Defining our markets. Marketing as a discipline is first and foremost about defining audiences and markets: literally qualifying who we’re going after and determining if it’s worth doing so financially. The problem in the legal sector is that marketing has often been tactical until now – likely based more on a combination of gut/track record and politics and not properly assessing if an opportunity is actually worth pursuing. This is not pervasive, but nor is defining our markets the norm.

What does this mean for marketing in 2019?

Using a track record – especially based on memory and perceptions alone – will not suffice on its own in 2019. It’s home to too many biases. Equally, old formats without improvements can quickly turn stale. And accepted ways of doing business have changed – especially for digital-first individuals.

Likewise, the speed with which competitors can deploy copycat campaigns is also getting faster. The value of joined-up marketing, and in particular business development-led campaigns mean that the well is often dry by the time the competitors see your work.

Markets can and should be defined so that we can judge if our campaigns worked or didn’t. We need to remove fault and blame when we reflect on our marketing efforts. One lawyer said to me this week “we took a risk and it didn’t work out, but the other nine times we did, it did work out. It’s to be expected.” Amazon even goes as far as to celebrate its failures (“failure is innovation’s inseparable twin”).

On the other side of the coin, what’s equally alarming is the fact that gut instinct is in danger of being ditched altogether in favour of data-driven initiatives. We think that that’s at the peril of your best work and that’s why we advocate data-led marketing initiatives.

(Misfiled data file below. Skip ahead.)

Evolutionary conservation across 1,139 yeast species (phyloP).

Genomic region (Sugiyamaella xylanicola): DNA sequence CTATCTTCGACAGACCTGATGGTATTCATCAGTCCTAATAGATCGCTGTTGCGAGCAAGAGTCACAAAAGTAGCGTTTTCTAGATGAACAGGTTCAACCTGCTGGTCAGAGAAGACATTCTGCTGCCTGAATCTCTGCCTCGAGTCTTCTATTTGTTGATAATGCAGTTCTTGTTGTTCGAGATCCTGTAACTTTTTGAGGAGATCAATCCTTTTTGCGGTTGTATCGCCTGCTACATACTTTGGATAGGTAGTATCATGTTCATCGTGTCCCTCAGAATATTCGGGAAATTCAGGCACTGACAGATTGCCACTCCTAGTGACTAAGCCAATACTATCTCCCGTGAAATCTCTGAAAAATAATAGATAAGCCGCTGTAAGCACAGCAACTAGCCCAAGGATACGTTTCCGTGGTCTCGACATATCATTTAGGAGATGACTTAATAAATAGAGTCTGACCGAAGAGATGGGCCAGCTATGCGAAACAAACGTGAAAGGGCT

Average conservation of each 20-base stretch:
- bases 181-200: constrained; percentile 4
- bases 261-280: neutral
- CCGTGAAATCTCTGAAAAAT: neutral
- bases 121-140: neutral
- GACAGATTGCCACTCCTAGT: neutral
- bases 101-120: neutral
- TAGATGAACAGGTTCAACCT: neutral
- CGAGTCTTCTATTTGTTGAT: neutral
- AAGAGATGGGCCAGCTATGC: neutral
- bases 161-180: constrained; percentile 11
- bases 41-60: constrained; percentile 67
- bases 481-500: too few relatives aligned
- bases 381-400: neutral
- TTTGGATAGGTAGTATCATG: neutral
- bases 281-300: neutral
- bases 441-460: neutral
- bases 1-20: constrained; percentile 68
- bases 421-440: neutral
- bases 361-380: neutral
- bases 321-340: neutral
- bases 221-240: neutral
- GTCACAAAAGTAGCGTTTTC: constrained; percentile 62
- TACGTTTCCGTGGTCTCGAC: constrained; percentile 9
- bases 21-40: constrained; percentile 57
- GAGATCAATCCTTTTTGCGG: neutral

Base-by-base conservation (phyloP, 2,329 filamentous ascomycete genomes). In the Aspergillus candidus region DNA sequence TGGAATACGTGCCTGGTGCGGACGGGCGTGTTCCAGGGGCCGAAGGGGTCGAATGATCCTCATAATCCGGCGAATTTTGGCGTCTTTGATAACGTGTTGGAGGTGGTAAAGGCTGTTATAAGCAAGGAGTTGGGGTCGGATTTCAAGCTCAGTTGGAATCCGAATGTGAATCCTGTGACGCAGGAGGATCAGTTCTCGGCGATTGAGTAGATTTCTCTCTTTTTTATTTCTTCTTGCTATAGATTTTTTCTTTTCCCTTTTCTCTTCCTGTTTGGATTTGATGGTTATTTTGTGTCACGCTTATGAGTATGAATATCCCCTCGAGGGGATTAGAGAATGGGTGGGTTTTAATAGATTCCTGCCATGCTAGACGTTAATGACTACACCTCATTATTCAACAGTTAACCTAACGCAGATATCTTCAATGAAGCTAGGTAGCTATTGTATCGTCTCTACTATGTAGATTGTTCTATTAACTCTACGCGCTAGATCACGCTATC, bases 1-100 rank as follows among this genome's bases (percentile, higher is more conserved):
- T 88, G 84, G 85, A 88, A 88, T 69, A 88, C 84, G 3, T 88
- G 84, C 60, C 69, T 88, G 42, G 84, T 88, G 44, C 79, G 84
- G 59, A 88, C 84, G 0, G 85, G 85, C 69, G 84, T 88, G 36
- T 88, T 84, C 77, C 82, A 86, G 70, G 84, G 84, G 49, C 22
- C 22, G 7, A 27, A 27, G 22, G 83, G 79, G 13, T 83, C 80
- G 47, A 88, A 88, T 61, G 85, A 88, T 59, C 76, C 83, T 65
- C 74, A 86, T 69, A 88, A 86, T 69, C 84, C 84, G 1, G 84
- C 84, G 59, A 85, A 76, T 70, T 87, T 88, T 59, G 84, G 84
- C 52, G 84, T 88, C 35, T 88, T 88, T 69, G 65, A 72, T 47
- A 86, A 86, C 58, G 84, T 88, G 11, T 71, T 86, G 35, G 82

Data-led not data-driven

Any campaign should be objectives- or outcomes-driven, not data-driven as such. We’ll write an ‘inputs versus outcomes’ blog post very soon. It’s too important a topic not to.

But using hard or primary data as the sole influence in a marketing campaign would be a mistake. How would it work, for example, if you were creating a market – selling a product that had never been sold before?

Equally, not using the many available data sources to make better marketing decisions will make the not-Twain quote above come true: you’ll be basing your approach on things ‘which just ain’t so.’

Hence why we think that 2020 is going to be the year of data-led marketing in law firms. Campaigns and tactical decisions that are based on a better data set are more likely to produce the right outcomes.

In practice, what kinds of results can a data-led marketing approach produce?

Data is the golden thread that runs through all law firm marketing activities.

Objectives which require us to gain more clients, boost profitability and gain profile all have touchpoints across the buyer’s journey which can be improved or tweaked when we reference the data.

What referrals have some of our key account clients helped win?

What level of investment time do we have for each key account?

Which targets are the next big thing in our sector? Why? Who acts for them currently?

Which attendees at our events instruct us? Which clients did we win after attending an event with them?

Which journalists produce the most positive and meaningful coverage of our firm?

Which pages on our websites produce the most leads? Which searches on Google lead to new business? Which of our social content is the most liked and shared?

The list goes on (and on and on).

What can we do about this?

What is safe to say is that if you’re not currently looking at your data, there are probably loads of lessons to learn that would make an immediate and significant impact. Something that we learned about our own business recently was that tweeting in the different quarters of the hour produced hugely different levels of engagement. So, we tweaked our issue times and, guess what, it radically improved our engagement levels. A small but important win for our business.

Nowadays, data is everywhere and it’s easy to act on. It’s just that to be great at data-led marketing, first you need to know what is and what ain’t so. Otherwise, it’ll turn out to be just “lies, damned lies and statistics”, a quote that Twain himself erroneously attributed to Disraeli.